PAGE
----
ST. CLAIR — Toes were tapping and hands were slapping to the beat of bluegrass on a recent Friday night at the Home Folks Acoustic Music House in Parkway near St. Clair. Even people just standing up to walk across the room couldn't resist shuffling along their way. One person standing up to hug a friend as she came in spun around in a circle with her before taking their seats. Others were dancing as they walked in.
Home Folks, located in a small stone building at the corner of Highways 30 and K just next door to the BP gas station, holds free jam sessions every Friday and Saturday night (except holidays) from 6 to 9 p.m. Musicians who favor bluegrass, country and gospel come to pick and croon together, and music lovers come to enjoy the entertainment and fellowship.
A sign painted on the window lets you know you're in the right place, but if you arrive close to 6 p.m., the music will guide you.
Leading the jam sessions are Spike and Janis Huff of Lonedell. Spike, a self-taught musician who has been playing music since he was 12, is a retired deputy from the Franklin County Sheriff's Department. Janis works in the superintendent's office in the R-14 School District.
The Huffs have been playing music together for 35 years, as long as they have been married. Both have won the Southern Regional Hammered Dulcimer Competition — Janis in 2008 and Spike this year.
Seven years ago the Huffs began holding weekly jam sessions in their home. Two years later the crowd had outgrown their living room.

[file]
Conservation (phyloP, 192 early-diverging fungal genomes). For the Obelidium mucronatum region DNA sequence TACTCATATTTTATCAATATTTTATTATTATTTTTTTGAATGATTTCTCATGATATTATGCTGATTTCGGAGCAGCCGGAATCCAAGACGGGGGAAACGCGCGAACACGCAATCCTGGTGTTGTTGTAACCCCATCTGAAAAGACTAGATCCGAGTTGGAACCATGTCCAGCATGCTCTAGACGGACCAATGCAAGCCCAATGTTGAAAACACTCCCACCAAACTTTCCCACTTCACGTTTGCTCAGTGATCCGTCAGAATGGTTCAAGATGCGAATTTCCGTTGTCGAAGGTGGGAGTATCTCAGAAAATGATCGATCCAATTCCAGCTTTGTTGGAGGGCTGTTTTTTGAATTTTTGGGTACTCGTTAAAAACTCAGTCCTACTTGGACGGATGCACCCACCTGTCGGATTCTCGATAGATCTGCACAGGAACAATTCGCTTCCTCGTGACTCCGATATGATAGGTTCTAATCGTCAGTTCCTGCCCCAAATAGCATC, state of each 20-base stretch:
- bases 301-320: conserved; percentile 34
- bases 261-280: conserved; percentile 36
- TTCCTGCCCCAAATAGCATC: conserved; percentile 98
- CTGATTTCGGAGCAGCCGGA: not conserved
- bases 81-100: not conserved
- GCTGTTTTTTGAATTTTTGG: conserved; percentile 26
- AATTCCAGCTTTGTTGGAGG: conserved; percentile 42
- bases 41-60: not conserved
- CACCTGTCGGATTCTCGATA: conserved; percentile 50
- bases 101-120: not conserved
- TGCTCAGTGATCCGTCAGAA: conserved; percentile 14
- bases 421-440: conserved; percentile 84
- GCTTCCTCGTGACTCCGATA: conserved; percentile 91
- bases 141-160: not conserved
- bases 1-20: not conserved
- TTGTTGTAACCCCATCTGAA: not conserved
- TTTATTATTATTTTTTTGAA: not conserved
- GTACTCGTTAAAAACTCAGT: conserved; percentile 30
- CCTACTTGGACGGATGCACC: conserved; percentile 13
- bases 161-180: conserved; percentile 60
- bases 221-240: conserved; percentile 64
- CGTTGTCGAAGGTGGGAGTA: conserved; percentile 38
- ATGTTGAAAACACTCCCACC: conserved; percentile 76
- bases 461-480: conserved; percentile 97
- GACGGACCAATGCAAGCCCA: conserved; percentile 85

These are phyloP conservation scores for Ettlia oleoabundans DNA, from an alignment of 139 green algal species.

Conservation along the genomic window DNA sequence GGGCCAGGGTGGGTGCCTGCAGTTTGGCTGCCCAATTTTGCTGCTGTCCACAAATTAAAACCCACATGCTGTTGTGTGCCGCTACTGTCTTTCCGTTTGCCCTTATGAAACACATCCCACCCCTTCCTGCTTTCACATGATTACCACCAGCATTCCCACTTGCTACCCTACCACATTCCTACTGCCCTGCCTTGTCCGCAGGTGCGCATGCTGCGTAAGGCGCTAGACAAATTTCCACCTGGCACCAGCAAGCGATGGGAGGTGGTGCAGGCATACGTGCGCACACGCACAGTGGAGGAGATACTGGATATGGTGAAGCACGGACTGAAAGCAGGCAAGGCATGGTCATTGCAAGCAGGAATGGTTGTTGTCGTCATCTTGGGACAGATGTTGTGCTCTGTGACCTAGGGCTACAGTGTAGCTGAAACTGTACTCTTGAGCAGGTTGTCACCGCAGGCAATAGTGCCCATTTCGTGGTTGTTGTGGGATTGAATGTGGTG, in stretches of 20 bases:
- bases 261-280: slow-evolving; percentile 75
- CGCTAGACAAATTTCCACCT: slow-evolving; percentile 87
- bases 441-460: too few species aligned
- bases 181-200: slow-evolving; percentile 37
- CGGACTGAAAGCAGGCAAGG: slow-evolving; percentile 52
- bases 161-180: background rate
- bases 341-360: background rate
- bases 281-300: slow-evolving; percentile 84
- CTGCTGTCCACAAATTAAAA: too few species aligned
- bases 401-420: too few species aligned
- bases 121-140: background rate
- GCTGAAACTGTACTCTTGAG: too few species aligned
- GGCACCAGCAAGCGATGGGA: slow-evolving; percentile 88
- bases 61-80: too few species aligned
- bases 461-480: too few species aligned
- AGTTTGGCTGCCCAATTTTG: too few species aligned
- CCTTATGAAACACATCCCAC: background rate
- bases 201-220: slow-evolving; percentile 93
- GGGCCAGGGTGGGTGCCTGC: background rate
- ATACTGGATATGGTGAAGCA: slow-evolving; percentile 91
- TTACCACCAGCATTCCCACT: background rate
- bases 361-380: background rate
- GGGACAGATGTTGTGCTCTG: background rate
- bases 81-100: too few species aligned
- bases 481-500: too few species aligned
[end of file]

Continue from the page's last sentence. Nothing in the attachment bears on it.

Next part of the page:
"People kept comin' and the house couldn't hold 'em all," Spike remarked.
The couple began renting the stone building at Highways 30 and K for the weekend jam sessions. Spike also teaches music lessons there a couple of days during the week.
Spike plays the guitar, fiddle, mandolin, dobro and mountain dulcimer. Janis plays the guitar and hammered dulcimer.
There's never a charge to attend the jam sessions, but a metal jug near the door collects donations. A sign notes, "We rely solely on your support for our expenses," and audience members are quick to drop in bills.
The atmosphere at Home Folks is informal, friendly and down home. People are free to get up and dance, if they're so moved, or just head to the kitchenette for some free snacks.
"You're welcome to take what you want and pay what you can," Spike commented.
Metal folding chairs with cushions are set up in rows and along the walls for the audience. There's enough chairs for several dozen people, but some nights the crowd gets large enough that it's standing room only.
"It can be a packed house," Spike remarked. "We've had maybe 80 or 90 people."
"It just depends on what's going on around town and what the weather is like," Janis said.
"But there isn't another place like this around here — a place that offers free entertainment where people can talk and visit," she's quick to point out, "so we usually get a good crowd."
With the musician area set up only a few feet from the audience, every seat in the house is a good one. The quality of the music varies, Spike says, because he doesn't limit who can join the jam.
"Some nights the music is better than others," he said, "because here, everybody plays. I don't care how good you are or not, I let you play."
In addition to the weekly jam sessions, the Huffs occasionally present special concerts at Home Folks.
The Huffs also perform concerts at other venues, and they offer workshops at the music house on topics such as, "Which End Is Up (on a Hammered Dulcimer)?," ''Polish Your Performance" and "Playing Well With Others." A schedule of special concerts, workshops and Home Folks jam sessions is available at the Huffs' website, though 2011 dates have not yet been posted.
Although the jams aren't held on holiday weekends, like Christmas, the Huffs said they are planning to hold a jam for this New Year's Eve.
Fans of the Huffs will be excited to know that the couple hopes to record their first CD, "Home Style" soon.